Unlike Boys, Girls Lose Friends for Having Sex, Gain Friends for Making Out
CHICAGO — Early adolescent girls lose friends for having sex and gain friends for “making out,” while their male peers lose friends for “making out” and gain friends for having sex, finds a new study that will be presented at the 110th Annual Meeting of the American Sociological Association (ASA).
“In our sample of early adolescents, girls’ friendship networks shrink significantly after they have sex, whereas boys’ friendship networks expand significantly,” said Derek A. Kreager, the lead author of the study and an associate professor of sociology and criminology at Pennsylvania State University. “But what really surprised us was that ‘making out’ showed a pattern consistent with a strong reverse sexual double standard, such that girls who ‘make out’ without having sex see significant increases in friendships, and boys who engage in the same behavior see significant decreases in friendships.”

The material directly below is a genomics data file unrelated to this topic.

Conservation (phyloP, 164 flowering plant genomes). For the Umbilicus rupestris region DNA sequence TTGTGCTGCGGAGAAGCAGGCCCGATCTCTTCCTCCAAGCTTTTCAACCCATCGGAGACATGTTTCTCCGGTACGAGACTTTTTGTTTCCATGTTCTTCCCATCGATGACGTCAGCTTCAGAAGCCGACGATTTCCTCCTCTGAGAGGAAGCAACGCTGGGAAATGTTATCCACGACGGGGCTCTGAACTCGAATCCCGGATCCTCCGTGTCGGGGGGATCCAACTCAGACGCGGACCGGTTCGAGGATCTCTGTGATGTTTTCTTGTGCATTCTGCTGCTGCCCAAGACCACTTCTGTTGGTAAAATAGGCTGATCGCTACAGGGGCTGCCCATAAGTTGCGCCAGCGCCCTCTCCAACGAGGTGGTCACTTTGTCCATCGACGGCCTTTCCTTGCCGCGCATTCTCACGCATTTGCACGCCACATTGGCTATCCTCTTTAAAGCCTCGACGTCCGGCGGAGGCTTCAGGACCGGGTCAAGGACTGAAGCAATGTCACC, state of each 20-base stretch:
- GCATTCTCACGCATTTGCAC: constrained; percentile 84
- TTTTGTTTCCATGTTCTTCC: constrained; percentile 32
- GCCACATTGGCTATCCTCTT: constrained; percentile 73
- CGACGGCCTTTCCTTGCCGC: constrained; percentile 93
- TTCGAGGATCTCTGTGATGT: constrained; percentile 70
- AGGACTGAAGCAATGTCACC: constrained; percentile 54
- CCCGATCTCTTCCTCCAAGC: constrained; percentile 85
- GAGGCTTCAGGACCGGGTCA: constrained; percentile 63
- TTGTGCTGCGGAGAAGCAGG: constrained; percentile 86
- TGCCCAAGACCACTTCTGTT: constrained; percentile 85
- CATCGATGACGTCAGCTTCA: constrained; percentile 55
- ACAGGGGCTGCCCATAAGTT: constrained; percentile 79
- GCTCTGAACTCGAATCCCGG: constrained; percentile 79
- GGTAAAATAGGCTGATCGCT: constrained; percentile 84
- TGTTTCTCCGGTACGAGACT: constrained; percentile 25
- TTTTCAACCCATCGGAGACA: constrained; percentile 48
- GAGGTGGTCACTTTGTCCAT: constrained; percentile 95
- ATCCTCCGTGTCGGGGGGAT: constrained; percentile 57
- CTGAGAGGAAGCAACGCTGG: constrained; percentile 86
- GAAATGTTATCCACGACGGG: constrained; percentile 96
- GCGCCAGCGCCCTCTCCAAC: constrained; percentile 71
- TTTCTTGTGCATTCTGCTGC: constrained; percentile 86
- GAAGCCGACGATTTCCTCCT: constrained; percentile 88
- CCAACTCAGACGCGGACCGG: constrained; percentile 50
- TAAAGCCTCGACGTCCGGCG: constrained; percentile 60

The study relies on data from the PROmoting School-community-university Partnerships to Enhance Resilience (PROSPER) longitudinal study, which tracked two cohorts of youth from 28 rural communities in Iowa and Pennsylvania from 2003 to 2007 when they were in sixth to ninth grade and 11 to 16-years-old. Students were surveyed in five waves: in the Fall of sixth grade and in the Spring of sixth, seventh, eighth, and ninth grades. Kreager’s study focuses on 921 students in the second PROSPER cohort who completed in-home surveys that included measures of sexual behavior.
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By American Sociological Association at EurekAlert!